By Micah Kiel
This is the first in a series by St. Ambrose University faculty in the Theology Department about concepts from their new course: “Just Theology.”
In our new course at St. Ambrose called “Just Theology,” their first paper asked the students to: “evaluate the relationship between belief in God and just action in the world.” I want the students to think about what justice means, and how that relates to their faith in a practical way.
Catholic social teaching tells us that the injustices in our world today are structural, or social, in nature. There is certainly individual sin in our world. But problems such as poverty, homelessness, environmental degradation and racism are not simply the result of bad choices. Both Scripture and the Catholic tradition talk about ways in which sin, or injustice, can be structural.
Structural injustice is baked into the system; the whole society is the problem. I had the students read an article about cobalt mines in the Congo in Africa. Cobalt is an essential component of lithium-ion batteries that power our laptops, tablets, mobile phones and hybrid cars. The mining conditions in Congo are horrific. There are no safety regulations; deaths are common. The cobalt is washed in the local rivers, which pollutes the water sources for many towns, poisoning children. The situation is unjust.
The question becomes: whose fault is it? We might blame trans-global companies (Apple, Samsung, etc.) for exploiting these workers. We could blame the Congolese government. But we also should blame ourselves, the consumers of these products, who want them as cheaply and expeditiously as possible. The cobalt mines in Congo demonstrate how injustice is structural, infused into a system marked by capitalism, greed and racism. We can’t point a finger in just one direction to explain the problem. We may not wake up in the morning and say, “You know what? I’d like to ruin the life of someone in the Congo today.” But when we open up Facebook on our phone first thing in the morning, that’s exactly what we’ve done. The problem is structural. If we participate in that structure, we are complicit, whether we think about it or not.
In the past few weeks, the Sunday lectionary Old Testament readings have been coming from Amos. Amos is very interested in structural injustice. He looks out at the society in which he lived (the 8th century BCE) and sees a social structure skewed against the poor. Unjust scales and monetary systems are exploited by the rich to keep the poor oppressed. The people are not necessarily doing it consciously; they’re just going about their business. But this only demonstrates the structural nature of the problem, which is why Amos calls for justice to roll down like waters, a deluge of justice to wash the whole system away.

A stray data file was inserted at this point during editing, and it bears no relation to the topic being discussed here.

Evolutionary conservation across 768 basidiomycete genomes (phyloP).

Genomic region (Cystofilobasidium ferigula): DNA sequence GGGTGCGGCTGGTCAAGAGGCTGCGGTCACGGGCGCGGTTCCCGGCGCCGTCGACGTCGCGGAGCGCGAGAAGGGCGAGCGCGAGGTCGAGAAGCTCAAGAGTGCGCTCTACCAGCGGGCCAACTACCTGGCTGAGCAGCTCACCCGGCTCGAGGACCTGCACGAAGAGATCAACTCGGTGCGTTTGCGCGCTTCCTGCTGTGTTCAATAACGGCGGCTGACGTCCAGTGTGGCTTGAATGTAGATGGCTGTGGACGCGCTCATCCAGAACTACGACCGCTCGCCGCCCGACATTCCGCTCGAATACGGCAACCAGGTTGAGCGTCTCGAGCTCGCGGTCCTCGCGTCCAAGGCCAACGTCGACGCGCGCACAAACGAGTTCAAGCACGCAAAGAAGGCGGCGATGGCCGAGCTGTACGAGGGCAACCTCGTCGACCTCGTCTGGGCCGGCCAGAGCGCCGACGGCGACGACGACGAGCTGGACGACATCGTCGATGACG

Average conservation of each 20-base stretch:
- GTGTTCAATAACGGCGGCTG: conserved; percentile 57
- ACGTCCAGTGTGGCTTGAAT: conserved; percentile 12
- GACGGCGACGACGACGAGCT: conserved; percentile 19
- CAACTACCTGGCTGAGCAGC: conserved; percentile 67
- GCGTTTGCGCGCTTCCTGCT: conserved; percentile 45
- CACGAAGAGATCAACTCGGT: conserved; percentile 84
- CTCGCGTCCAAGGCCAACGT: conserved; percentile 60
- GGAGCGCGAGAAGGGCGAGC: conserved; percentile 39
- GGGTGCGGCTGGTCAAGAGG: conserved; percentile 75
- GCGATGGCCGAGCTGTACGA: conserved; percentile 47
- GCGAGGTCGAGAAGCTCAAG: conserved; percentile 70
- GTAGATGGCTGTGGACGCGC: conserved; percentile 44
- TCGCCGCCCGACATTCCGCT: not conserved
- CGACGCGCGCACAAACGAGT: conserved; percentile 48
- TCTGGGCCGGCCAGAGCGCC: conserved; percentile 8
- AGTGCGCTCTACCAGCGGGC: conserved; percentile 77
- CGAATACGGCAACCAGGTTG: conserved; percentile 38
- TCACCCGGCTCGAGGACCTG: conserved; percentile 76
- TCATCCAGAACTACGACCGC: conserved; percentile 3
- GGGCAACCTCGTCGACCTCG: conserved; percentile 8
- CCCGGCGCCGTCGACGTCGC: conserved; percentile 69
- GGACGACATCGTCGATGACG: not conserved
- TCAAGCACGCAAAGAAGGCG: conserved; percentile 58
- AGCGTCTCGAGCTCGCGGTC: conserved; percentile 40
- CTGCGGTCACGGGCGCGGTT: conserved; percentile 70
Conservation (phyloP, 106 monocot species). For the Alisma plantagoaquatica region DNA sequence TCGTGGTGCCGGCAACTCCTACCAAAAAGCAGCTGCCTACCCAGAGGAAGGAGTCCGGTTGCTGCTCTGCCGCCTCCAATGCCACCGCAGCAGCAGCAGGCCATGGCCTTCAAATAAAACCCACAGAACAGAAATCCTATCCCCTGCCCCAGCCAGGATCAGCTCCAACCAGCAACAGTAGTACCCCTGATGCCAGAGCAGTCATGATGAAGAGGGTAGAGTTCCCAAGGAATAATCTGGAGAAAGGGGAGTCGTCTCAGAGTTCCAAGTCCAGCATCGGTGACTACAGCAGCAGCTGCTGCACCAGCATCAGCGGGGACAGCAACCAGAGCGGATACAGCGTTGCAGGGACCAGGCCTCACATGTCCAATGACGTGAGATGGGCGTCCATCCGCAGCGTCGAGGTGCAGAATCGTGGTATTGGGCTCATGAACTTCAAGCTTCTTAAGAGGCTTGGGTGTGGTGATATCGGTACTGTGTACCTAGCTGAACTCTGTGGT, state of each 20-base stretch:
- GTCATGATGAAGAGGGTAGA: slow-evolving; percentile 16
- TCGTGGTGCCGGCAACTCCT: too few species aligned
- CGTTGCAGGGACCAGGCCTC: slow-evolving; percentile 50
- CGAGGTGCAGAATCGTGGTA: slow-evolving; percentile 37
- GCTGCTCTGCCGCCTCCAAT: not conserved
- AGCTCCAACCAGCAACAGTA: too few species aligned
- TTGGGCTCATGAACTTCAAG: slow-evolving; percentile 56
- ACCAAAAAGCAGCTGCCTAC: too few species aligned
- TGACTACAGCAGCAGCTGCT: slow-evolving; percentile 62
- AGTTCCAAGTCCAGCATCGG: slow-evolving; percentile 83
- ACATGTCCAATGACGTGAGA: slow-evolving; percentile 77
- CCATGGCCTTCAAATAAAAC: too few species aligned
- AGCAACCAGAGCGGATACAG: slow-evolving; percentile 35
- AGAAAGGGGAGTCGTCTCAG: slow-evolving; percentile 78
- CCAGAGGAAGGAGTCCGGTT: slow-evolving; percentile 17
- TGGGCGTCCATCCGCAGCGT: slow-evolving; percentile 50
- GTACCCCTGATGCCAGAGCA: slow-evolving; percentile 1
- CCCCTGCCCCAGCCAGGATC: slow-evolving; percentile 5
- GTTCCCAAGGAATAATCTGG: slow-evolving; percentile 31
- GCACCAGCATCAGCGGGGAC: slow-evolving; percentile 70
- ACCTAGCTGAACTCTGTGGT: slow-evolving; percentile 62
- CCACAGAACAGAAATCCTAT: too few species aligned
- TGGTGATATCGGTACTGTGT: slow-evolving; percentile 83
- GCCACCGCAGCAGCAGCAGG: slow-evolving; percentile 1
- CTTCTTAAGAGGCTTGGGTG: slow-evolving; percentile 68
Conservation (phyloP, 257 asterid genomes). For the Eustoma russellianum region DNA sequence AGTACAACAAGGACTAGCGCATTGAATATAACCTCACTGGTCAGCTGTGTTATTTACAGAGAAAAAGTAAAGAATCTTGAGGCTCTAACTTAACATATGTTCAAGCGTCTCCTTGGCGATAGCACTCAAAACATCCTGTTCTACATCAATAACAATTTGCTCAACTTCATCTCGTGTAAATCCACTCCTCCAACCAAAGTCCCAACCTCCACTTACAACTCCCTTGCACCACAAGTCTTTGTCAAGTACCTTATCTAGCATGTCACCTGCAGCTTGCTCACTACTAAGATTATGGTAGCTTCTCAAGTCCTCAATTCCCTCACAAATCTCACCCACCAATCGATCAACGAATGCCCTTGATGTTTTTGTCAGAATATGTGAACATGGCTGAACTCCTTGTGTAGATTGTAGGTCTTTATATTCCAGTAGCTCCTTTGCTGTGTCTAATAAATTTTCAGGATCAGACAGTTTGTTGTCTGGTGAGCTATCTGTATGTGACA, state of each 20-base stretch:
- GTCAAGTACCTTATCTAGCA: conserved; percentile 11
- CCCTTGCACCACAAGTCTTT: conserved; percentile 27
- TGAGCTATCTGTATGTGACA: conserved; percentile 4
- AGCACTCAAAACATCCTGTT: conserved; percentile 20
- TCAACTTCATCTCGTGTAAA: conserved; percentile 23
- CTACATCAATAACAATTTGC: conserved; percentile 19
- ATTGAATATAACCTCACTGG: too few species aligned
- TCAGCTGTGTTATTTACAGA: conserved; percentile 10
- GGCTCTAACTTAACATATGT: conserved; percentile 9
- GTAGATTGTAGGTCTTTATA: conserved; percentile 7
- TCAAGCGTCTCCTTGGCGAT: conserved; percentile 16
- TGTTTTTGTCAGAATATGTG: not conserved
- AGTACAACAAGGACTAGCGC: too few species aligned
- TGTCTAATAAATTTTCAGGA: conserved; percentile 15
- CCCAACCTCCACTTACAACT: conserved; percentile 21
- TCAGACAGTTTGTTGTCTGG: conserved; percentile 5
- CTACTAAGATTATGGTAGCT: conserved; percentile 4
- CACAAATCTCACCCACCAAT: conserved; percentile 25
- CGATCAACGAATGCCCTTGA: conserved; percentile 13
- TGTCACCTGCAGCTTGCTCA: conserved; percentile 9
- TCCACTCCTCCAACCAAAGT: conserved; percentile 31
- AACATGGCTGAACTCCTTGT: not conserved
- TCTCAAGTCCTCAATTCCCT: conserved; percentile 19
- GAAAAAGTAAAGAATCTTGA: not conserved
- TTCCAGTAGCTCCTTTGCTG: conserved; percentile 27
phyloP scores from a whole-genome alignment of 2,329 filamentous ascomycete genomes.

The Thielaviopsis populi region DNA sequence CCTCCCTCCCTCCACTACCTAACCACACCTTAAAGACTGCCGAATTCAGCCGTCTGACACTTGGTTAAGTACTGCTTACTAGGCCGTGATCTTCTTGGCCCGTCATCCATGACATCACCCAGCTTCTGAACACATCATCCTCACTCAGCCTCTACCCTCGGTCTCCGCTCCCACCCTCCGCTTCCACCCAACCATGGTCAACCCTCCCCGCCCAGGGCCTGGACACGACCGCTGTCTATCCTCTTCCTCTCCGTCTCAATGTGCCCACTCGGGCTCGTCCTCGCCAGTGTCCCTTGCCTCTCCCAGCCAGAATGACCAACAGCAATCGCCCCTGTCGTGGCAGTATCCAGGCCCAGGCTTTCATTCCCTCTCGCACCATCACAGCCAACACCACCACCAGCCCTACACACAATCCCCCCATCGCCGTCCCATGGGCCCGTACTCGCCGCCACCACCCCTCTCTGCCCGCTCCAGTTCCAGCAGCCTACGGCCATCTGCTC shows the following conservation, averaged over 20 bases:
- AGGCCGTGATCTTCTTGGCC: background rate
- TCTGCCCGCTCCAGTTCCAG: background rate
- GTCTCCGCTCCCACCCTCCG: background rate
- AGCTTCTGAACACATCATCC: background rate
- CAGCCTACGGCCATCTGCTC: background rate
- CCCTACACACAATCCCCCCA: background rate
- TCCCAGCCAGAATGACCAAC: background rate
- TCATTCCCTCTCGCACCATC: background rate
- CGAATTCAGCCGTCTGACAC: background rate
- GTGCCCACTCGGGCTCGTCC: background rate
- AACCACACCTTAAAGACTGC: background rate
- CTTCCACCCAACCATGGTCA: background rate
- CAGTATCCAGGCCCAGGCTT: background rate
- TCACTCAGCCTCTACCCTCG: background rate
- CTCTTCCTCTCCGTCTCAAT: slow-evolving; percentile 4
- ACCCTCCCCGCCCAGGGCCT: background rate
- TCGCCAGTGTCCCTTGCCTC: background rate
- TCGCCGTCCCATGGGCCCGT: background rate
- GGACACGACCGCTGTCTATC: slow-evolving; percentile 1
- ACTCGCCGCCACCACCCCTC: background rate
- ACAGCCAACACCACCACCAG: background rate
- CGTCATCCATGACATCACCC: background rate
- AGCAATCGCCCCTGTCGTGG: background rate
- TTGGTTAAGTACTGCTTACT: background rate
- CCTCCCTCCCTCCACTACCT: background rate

By recognizing structural justice, it has allowed the students to explore the differences between charity and justice. If all we do is engage in charity, we are not getting at the root of the problem. Thinking about justice in a structural way should seek deep solutions that address the causes of injustice. The textbook for my class, “Globalization, Spirituality, and Justice,” by Daniel Groody, uses a story to explain the difference:
Imagine a small village with a river running through it. One day, three bodies float down into the river, two severely beaten and one dead. The villagers fish the bodies out, nurse the injured back to health and bury the dead. The next week, three more bodies appear and they do the same. The next week, three more bodies. Charity is caring for these bodies. Seeking justice would ask: Why are these bodies floating into our town in the first place? Seeking justice would require the villagers to go up the river looking for causes and solutions.
Charity and justice are related, but charity must always be animated by a bigger commitment to justice. Charity is something that one does out of love, but justice pertains to the fundamental dignity that all humans share equally.
These ideas are challenging, both for my students and for myself. Because the problem is structural, our belief in God can’t be animated only by charity. Faith also requires a commitment to address root causes in order to build a more just world.
(Micah Kiel is a professor of theology at St. Ambrose University in Davenport.)